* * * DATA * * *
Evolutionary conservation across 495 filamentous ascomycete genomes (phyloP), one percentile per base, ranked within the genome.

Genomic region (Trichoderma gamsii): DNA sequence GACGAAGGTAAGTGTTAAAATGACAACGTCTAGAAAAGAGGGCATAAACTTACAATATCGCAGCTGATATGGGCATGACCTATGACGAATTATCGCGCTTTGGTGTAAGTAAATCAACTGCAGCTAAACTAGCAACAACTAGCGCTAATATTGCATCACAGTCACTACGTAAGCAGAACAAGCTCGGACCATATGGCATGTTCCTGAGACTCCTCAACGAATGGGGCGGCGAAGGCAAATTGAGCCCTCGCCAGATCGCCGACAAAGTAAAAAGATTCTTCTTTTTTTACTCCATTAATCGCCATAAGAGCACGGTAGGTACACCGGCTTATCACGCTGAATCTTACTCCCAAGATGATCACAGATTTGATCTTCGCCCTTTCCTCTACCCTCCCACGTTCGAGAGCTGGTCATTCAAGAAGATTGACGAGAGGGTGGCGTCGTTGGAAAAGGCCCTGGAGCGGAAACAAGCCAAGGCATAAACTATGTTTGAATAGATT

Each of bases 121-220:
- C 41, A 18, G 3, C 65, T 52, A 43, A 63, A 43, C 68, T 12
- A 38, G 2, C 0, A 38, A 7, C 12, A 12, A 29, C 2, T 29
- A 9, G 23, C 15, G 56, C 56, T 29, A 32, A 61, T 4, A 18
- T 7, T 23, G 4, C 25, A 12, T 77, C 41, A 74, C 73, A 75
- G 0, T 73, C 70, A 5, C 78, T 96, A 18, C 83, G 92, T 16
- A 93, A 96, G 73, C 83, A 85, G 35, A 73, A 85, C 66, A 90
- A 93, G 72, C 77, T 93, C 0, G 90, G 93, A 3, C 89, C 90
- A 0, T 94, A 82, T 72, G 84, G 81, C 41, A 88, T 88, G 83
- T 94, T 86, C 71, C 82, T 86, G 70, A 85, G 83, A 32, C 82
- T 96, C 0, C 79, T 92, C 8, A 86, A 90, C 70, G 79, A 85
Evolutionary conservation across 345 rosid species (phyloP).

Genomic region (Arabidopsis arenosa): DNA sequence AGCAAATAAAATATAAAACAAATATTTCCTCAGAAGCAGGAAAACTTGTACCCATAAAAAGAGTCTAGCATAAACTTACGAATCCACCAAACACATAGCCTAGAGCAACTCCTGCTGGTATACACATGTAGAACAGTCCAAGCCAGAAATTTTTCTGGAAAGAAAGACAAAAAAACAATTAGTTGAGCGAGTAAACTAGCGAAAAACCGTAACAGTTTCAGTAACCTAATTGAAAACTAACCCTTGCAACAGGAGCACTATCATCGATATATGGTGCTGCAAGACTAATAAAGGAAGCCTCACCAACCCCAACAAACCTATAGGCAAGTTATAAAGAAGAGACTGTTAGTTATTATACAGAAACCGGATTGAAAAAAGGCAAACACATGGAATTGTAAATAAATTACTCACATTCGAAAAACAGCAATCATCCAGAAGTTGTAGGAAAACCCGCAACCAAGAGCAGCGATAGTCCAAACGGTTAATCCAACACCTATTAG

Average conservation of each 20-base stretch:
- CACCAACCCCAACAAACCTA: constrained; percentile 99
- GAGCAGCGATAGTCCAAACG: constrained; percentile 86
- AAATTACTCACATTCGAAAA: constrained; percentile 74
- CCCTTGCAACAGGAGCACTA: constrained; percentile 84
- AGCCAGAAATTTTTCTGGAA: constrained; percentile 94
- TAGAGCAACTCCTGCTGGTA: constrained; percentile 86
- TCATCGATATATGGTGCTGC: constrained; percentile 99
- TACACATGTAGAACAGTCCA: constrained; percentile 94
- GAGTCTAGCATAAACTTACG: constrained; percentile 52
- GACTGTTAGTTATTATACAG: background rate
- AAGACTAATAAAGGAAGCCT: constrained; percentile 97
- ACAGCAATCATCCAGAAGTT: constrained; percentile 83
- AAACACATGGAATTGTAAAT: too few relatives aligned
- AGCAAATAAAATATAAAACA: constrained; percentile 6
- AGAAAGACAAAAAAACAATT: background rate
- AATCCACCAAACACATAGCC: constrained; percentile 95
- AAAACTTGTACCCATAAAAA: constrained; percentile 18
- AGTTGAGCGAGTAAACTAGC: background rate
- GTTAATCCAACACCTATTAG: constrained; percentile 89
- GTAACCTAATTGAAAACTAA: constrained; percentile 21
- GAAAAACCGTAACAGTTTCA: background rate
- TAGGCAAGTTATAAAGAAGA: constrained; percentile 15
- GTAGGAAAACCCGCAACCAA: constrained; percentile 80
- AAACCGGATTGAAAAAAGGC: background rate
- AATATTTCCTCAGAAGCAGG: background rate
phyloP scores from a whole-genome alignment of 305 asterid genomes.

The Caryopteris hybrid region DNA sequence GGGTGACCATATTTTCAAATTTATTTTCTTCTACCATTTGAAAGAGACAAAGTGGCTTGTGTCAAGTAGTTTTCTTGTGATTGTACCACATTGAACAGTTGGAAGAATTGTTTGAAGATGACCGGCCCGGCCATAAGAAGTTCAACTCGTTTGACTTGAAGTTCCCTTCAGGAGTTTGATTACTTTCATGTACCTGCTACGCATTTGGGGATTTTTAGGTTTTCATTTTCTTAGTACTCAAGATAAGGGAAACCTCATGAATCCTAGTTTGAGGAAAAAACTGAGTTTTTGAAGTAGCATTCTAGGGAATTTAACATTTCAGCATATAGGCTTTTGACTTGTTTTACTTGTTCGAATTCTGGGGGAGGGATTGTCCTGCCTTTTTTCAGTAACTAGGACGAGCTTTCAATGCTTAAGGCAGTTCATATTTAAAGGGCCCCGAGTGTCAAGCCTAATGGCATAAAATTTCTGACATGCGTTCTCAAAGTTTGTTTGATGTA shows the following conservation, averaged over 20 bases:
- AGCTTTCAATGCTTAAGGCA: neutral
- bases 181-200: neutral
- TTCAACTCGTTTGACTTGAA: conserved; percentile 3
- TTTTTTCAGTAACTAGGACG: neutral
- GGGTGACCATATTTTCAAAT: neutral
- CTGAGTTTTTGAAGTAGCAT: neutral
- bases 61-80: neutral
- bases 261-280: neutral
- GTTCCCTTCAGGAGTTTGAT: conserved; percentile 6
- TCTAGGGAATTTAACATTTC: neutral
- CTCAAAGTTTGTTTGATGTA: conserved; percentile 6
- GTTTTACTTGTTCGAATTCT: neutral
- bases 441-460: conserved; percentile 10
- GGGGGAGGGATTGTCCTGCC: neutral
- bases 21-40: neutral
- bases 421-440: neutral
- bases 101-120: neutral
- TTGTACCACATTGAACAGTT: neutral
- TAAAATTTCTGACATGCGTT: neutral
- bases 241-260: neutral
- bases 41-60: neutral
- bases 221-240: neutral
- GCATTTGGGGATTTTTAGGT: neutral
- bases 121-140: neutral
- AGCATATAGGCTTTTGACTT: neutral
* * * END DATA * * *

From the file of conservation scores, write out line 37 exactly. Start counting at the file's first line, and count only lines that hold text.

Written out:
- GAAAAACCGTAACAGTTTCA: background rate